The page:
Do you want us to tell you that your problem is tire pressure and not bump steer and you should try lots more pressure before you look into bump steer.., probably aint going to happen... I can tell you that a little bump steer twitch can look insignificant until you transition from power to parachute and end up 1/4 mile right of the course... luckily that year, that was the correct way to go if you had a problem  shocked
When you ask, try to listen, even if it is not what you want to hear
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RebekahsZ
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« Reply #21 on: May 26, 2015, 06:14:06 AM »

Thanks guys, I am listening, and I really do appreciate your advice. I will take a look at the Goodyear catalog. I'm not running tubes, but I'm open to it, especially with these two piece wheels. I have searched for small, skinny tubes before and couldn't find a vendor, any suggestions?
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Peter Jack
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« Reply #22 on: May 26, 2015, 06:54:10 AM »

Scroll down to page 4 on this link. http://www.racegoodyear.com/tires/pdf/Goodyear_Drag_Catalog_2015.pdf

This should give you the information you want other than they don't offer a maximum tire pressure, only a minimum. These tires are a different construction than the drag tire so the recommendations are for lsr tires only.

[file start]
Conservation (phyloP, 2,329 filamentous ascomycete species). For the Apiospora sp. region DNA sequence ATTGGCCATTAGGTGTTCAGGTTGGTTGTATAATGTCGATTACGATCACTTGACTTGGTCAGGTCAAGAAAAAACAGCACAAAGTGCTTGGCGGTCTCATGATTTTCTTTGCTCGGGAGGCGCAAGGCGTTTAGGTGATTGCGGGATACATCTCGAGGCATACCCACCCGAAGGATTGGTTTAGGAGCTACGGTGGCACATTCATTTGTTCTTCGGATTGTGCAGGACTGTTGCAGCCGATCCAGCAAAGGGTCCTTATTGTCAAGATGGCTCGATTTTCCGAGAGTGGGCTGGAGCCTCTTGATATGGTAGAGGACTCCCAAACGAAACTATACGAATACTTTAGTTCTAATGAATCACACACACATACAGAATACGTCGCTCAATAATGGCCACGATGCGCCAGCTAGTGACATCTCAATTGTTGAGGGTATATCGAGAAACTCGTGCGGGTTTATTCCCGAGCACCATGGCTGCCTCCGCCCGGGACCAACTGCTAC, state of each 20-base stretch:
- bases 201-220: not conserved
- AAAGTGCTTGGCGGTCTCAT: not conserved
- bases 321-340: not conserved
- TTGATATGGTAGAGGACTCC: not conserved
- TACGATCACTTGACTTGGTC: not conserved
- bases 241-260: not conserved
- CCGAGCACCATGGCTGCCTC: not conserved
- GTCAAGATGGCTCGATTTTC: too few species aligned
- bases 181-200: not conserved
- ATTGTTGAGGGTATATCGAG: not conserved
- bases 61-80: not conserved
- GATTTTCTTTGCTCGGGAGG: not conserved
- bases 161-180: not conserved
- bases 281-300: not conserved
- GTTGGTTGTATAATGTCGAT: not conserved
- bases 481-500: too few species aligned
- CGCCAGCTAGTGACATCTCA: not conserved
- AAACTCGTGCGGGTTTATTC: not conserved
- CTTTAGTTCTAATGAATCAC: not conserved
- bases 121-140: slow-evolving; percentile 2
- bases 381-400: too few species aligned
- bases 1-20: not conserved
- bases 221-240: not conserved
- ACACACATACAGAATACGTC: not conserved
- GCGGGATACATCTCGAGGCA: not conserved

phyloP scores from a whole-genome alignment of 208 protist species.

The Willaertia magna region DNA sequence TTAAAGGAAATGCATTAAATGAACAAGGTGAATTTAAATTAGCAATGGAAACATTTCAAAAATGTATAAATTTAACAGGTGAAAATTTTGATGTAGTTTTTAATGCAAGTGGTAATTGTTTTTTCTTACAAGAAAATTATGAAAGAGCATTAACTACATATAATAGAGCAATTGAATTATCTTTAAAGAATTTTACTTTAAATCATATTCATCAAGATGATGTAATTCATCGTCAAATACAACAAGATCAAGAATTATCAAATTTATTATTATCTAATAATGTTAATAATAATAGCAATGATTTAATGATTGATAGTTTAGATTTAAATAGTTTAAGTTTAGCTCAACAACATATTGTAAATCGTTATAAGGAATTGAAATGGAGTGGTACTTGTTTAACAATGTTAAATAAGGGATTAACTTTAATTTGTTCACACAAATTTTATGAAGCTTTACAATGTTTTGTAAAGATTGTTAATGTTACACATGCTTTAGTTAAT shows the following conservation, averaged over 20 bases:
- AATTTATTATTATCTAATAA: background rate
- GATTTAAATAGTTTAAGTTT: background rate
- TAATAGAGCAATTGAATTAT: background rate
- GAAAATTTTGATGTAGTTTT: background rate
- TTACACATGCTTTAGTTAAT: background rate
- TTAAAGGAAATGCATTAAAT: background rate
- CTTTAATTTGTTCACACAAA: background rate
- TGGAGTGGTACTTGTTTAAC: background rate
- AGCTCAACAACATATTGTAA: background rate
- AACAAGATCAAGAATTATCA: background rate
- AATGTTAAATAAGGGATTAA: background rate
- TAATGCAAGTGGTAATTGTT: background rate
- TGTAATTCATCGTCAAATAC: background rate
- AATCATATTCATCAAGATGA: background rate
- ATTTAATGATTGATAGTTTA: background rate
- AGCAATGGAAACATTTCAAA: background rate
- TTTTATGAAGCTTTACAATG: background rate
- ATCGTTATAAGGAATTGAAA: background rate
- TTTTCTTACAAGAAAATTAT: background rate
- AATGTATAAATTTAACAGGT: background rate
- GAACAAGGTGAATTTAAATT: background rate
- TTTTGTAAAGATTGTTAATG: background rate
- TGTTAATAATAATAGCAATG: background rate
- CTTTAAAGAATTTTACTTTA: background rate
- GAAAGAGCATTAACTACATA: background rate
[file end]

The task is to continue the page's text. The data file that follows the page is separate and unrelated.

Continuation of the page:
Pete
« Last Edit: May 26, 2015, 06:59:23 AM by Peter Jack » Logged
RebekahsZ
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« Reply #23 on: May 26, 2015, 01:18:42 PM »

I wonder why they only list a minimum pressure....thanks so much for the link.
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RebekahsZ
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« Reply #24 on: May 27, 2015, 01:01:47 AM »

That chart is super informative, thanks so much!  The minimums are all either 50 psi or 70 psi. Also interesting that the narrow tires are $600 each and the largest tire is $260. I'm sure you can't judge apples to oranges, but I will look up the weight on the MT front runners and see how it compares to the Goodyear Eagle Landspeed tire in weight.
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Bob Drury
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« Reply #25 on: May 27, 2015, 11:57:10 AM »

  One more thing to think about is tire circumference.  Before you make a pass, lay your fronts and rears in the Sun for say 15 minutes minimum.
  Then check the circumference at the psi you wish to run.  If they are more than 1" in circumference apart (I am not a tire engineer) I would advise you to add additional air in the smaller tire to bring it up to as close as you can to the mate tire or better yet, buy another pair of tires.  
  A word of warning to those trying to replace a single tire.  It is not uncommon for variations in "listed" tire size due to multiple molds, and perhaps other production factors.  I know that M/T matches their tires in pairs (I believe aired up) before shipping.
                                                                                            One Run Bob  Dead Horse